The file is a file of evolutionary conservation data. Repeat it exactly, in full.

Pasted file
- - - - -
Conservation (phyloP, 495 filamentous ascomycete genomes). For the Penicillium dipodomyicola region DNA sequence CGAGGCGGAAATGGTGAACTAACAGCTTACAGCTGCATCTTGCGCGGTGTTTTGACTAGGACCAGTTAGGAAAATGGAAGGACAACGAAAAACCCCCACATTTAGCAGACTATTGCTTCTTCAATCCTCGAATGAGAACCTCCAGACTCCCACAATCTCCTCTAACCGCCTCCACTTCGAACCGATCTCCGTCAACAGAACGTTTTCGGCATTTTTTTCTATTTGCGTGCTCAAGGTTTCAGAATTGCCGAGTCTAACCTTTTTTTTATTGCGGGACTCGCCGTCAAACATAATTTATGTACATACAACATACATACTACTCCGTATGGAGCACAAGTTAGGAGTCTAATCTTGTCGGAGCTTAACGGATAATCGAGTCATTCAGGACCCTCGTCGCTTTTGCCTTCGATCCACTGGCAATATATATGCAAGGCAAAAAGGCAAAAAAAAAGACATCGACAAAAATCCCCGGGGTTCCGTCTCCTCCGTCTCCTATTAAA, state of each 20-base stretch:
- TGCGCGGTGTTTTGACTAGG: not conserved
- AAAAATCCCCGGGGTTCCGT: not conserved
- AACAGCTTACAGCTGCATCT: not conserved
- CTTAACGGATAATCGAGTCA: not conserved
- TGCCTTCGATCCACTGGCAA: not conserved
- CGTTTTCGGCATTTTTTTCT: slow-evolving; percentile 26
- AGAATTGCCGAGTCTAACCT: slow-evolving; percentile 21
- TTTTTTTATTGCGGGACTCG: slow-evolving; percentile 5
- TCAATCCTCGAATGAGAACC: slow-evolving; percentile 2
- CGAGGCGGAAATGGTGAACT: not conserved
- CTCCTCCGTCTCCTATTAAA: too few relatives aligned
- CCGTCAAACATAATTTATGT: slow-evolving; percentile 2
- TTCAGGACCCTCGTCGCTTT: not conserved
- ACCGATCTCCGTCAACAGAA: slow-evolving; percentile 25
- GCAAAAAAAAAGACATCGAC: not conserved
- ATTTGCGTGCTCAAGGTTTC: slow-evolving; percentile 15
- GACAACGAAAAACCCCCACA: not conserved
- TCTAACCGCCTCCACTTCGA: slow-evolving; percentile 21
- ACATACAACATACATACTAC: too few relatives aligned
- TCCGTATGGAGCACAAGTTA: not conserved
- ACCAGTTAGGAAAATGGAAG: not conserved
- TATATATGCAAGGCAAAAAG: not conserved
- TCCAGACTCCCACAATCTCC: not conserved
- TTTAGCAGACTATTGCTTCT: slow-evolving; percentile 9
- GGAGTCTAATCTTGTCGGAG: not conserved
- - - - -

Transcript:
Conservation (phyloP, 495 filamentous ascomycete genomes). For the Penicillium dipodomyicola region DNA sequence CGAGGCGGAAATGGTGAACTAACAGCTTACAGCTGCATCTTGCGCGGTGTTTTGACTAGGACCAGTTAGGAAAATGGAAGGACAACGAAAAACCCCCACATTTAGCAGACTATTGCTTCTTCAATCCTCGAATGAGAACCTCCAGACTCCCACAATCTCCTCTAACCGCCTCCACTTCGAACCGATCTCCGTCAACAGAACGTTTTCGGCATTTTTTTCTATTTGCGTGCTCAAGGTTTCAGAATTGCCGAGTCTAACCTTTTTTTTATTGCGGGACTCGCCGTCAAACATAATTTATGTACATACAACATACATACTACTCCGTATGGAGCACAAGTTAGGAGTCTAATCTTGTCGGAGCTTAACGGATAATCGAGTCATTCAGGACCCTCGTCGCTTTTGCCTTCGATCCACTGGCAATATATATGCAAGGCAAAAAGGCAAAAAAAAAGACATCGACAAAAATCCCCGGGGTTCCGTCTCCTCCGTCTCCTATTAAA, state of each 20-base stretch:
- TGCGCGGTGTTTTGACTAGG: not conserved
- AAAAATCCCCGGGGTTCCGT: not conserved
- AACAGCTTACAGCTGCATCT: not conserved
- CTTAACGGATAATCGAGTCA: not conserved
- TGCCTTCGATCCACTGGCAA: not conserved
- CGTTTTCGGCATTTTTTTCT: slow-evolving; percentile 26
- AGAATTGCCGAGTCTAACCT: slow-evolving; percentile 21
- TTTTTTTATTGCGGGACTCG: slow-evolving; percentile 5
- TCAATCCTCGAATGAGAACC: slow-evolving; percentile 2
- CGAGGCGGAAATGGTGAACT: not conserved
- CTCCTCCGTCTCCTATTAAA: too few relatives aligned
- CCGTCAAACATAATTTATGT: slow-evolving; percentile 2
- TTCAGGACCCTCGTCGCTTT: not conserved
- ACCGATCTCCGTCAACAGAA: slow-evolving; percentile 25
- GCAAAAAAAAAGACATCGAC: not conserved
- ATTTGCGTGCTCAAGGTTTC: slow-evolving; percentile 15
- GACAACGAAAAACCCCCACA: not conserved
- TCTAACCGCCTCCACTTCGA: slow-evolving; percentile 21
- ACATACAACATACATACTAC: too few relatives aligned
- TCCGTATGGAGCACAAGTTA: not conserved
- ACCAGTTAGGAAAATGGAAG: not conserved
- TATATATGCAAGGCAAAAAG: not conserved
- TCCAGACTCCCACAATCTCC: not conserved
- TTTAGCAGACTATTGCTTCT: slow-evolving; percentile 9
- GGAGTCTAATCTTGTCGGAG: not conserved